The New Orleans Saints aren't looking so much at the resume of Bears quarterback Tyson Bagent, because that might produce a false sense of security.
Bagent is an undrafted rookie who played at Division II Shepherd University in Shepherdstown, W.Va., and will be making his third NFL start on Sunday when Chicago (2-6) plays the Saints (4-4) in the Caesars Superdome. And in his those previous two starts (and three total appearances), Bagent, the first Division II undrafted quarterback to start an NFL game since 1950, has completed 56 of 80 passes for 477 yards and a touchdown, with three interceptions and three sacks.
But New Orleans is approaching him more so as the player who broke the Division II record for completions (1,400) and passing yards (17,034), and set the NCAA record with 159 passing touchdowns.
"There's not a lot that we get from on film," linebacker Pete Wernersaid. "We've got to hone in on our execution and our job and assignment, and I think that takes care of it."
"I see a quarterback that seems to have control of the offense," Saints Coach Dennis Allen said of Bagent, who ascended to the starting job due to starter Justin Fields dislocating his right thumb in Week 6. "I think he understands what they're trying to do.
"He does a pretty good job of getting the ball out, not holding on to the ball too much. Gets the ball to his play-makers. I've been impressed with his poise. He's another one of these quarterbacks I think has some of this moxie."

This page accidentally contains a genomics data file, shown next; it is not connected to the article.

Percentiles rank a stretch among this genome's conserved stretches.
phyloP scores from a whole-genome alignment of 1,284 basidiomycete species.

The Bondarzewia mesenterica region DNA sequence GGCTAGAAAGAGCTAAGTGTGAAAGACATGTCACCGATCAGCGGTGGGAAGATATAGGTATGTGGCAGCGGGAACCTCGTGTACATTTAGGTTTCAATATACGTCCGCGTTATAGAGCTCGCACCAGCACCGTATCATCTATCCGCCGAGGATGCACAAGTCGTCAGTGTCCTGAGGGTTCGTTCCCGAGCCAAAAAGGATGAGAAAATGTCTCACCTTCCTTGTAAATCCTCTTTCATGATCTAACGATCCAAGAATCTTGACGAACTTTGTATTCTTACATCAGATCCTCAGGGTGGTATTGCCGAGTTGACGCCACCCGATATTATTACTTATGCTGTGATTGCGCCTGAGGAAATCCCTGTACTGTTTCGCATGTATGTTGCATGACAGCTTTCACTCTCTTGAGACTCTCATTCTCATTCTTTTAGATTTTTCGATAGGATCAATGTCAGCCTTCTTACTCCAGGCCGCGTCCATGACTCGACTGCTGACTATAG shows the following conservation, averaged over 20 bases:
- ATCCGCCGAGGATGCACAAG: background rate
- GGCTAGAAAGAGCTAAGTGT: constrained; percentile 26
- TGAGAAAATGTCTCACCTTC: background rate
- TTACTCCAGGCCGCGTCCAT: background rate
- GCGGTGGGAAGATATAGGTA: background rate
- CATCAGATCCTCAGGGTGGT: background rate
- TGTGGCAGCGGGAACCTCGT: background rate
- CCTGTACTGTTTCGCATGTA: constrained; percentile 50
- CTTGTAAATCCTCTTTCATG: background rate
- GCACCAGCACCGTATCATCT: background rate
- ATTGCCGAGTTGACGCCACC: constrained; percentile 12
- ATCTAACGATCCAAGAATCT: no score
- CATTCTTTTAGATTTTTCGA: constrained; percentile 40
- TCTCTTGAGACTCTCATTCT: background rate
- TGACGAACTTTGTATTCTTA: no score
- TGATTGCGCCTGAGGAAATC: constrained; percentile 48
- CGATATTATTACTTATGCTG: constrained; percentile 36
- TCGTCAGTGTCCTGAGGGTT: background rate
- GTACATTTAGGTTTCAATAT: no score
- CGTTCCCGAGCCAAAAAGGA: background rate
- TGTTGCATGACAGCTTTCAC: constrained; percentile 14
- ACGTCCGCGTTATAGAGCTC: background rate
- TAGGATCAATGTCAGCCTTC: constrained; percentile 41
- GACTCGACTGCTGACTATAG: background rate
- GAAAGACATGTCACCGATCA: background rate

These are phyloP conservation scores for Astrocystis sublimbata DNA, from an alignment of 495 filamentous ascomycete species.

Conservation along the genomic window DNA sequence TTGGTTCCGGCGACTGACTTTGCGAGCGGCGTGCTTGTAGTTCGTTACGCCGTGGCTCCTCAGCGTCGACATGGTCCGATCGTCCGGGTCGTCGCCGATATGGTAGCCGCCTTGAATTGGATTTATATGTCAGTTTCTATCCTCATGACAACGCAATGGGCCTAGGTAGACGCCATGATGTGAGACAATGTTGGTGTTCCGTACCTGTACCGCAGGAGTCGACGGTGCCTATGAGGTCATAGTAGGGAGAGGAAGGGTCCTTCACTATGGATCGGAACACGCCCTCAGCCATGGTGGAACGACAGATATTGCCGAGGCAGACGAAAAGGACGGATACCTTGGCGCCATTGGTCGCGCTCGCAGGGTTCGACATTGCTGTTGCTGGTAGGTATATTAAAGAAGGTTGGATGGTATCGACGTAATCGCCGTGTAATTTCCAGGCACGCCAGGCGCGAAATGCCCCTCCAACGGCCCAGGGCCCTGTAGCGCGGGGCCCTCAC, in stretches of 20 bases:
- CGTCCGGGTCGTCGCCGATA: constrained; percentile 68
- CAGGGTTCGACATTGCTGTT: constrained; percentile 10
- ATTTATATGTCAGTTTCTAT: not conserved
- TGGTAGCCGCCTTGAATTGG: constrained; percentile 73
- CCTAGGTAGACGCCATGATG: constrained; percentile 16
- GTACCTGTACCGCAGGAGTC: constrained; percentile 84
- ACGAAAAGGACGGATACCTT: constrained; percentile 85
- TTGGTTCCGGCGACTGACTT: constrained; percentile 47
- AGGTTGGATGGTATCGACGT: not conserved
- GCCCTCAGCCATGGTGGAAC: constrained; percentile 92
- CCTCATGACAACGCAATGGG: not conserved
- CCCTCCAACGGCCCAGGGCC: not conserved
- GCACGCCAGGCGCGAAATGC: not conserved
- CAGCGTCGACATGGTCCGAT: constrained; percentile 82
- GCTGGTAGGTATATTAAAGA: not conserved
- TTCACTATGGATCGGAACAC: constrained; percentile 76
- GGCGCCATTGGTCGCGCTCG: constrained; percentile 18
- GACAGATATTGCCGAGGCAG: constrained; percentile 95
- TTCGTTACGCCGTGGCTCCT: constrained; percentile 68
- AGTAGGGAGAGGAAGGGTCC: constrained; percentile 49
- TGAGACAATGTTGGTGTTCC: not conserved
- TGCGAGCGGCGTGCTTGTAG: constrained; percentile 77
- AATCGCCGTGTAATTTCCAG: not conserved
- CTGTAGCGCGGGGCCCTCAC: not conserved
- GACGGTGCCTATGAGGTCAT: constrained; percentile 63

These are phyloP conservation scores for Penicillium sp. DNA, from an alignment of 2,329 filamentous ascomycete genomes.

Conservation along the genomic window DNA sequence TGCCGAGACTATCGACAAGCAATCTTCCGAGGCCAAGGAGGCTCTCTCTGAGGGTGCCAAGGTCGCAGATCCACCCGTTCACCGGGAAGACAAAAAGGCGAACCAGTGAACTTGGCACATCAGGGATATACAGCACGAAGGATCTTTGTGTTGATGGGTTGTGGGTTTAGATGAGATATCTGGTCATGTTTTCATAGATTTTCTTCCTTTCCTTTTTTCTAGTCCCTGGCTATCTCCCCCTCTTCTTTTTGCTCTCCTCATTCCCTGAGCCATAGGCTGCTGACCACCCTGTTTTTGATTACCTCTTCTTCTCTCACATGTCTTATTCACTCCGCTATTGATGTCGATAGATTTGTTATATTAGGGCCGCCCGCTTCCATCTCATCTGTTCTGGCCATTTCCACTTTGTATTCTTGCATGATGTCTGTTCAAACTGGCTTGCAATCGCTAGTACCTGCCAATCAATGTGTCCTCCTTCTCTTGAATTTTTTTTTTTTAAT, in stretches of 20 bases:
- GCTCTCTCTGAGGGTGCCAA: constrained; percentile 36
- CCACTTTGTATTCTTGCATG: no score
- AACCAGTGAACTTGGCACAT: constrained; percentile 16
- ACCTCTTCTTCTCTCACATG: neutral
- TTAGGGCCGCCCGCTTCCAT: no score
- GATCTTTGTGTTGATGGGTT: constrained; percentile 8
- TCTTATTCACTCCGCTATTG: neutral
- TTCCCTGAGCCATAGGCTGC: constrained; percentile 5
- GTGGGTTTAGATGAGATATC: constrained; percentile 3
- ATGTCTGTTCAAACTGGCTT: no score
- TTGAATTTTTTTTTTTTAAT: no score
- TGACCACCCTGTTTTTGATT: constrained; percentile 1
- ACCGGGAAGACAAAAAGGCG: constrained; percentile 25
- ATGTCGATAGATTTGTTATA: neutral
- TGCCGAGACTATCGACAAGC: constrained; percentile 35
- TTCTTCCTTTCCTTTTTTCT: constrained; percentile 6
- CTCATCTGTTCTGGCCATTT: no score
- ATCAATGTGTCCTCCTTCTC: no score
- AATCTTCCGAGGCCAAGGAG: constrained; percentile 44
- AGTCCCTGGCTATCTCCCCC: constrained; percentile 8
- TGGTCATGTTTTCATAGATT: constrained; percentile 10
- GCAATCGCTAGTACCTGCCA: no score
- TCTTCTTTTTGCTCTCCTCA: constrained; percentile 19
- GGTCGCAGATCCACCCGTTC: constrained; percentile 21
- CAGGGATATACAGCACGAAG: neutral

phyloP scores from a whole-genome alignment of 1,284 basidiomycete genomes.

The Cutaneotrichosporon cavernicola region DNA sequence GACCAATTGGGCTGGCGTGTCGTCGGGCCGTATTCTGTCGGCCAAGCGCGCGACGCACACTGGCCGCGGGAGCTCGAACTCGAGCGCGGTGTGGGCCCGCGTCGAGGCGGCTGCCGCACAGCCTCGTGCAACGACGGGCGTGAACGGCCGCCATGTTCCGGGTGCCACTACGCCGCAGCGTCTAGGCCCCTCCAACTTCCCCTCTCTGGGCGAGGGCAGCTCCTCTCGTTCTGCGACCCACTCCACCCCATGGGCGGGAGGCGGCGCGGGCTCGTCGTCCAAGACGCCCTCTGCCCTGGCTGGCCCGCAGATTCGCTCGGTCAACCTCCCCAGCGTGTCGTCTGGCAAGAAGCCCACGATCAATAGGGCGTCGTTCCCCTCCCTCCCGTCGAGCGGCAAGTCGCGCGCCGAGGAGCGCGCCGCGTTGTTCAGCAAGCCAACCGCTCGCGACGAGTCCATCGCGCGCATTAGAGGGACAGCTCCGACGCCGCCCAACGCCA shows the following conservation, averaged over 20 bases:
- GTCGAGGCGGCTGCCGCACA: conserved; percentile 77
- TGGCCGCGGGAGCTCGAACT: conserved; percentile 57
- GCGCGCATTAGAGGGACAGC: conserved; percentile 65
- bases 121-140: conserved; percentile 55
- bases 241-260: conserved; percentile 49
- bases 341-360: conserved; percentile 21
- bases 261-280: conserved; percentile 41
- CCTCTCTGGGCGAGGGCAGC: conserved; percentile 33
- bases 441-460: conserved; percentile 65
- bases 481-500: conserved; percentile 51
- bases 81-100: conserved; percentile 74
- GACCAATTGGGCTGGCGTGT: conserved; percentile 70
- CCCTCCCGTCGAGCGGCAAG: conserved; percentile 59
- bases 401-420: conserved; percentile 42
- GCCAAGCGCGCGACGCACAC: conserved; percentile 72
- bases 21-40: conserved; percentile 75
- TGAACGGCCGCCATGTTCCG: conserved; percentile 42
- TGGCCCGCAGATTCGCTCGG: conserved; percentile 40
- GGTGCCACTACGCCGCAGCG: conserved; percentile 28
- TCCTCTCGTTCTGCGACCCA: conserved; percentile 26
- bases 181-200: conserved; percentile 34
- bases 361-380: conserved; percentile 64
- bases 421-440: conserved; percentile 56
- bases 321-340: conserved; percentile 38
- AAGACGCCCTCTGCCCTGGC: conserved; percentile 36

The Saints will endeavor to make the Bears one-dimensional on offense. Chicago is sixth in the league in rushing yards per game (132.8) but in the last game against the Chargers, Bagent's second start, the Chargers limited Chicago to 73 rushing yards in a 30-13 Los Angeles victory.
"We've got two-and-a-half games of tape on (Bagent), and how he operates within the offense," Allen said. "I think when you talk about Chicago, I think it really starts with their ability to run the football.
"They run the football really well, I think their offensive line is big and physical. They do a good job of creating movement, their backs hit it hard. They run tough, they run violent. And so, I think it really starts up front with them and starts with their running game."
Khalil Herbert and D'Onta Foreman have combined for 476 rushing yards and two touchdowns on 96 carries, and will draw heavy attention from Saints defenders.
"They run the ball very, very well," Werner said. "They're one of the top teams in the NFL running the ball, that sets up their whole offense. If they're running the ball efficiently, they have a very, very good offense. So that's obviously one of our biggest jobs, to eliminate that.
"Especially for a younger quarterback, if he doesn't have efficiency running the ball, then it really makes it tough on him. Because he's forced to throw in these longer situations that he's not necessarily comfortable with doing. He likes to get the ball out quick and be efficient with their offense and if they can't run the ball, that makes it a little tougher."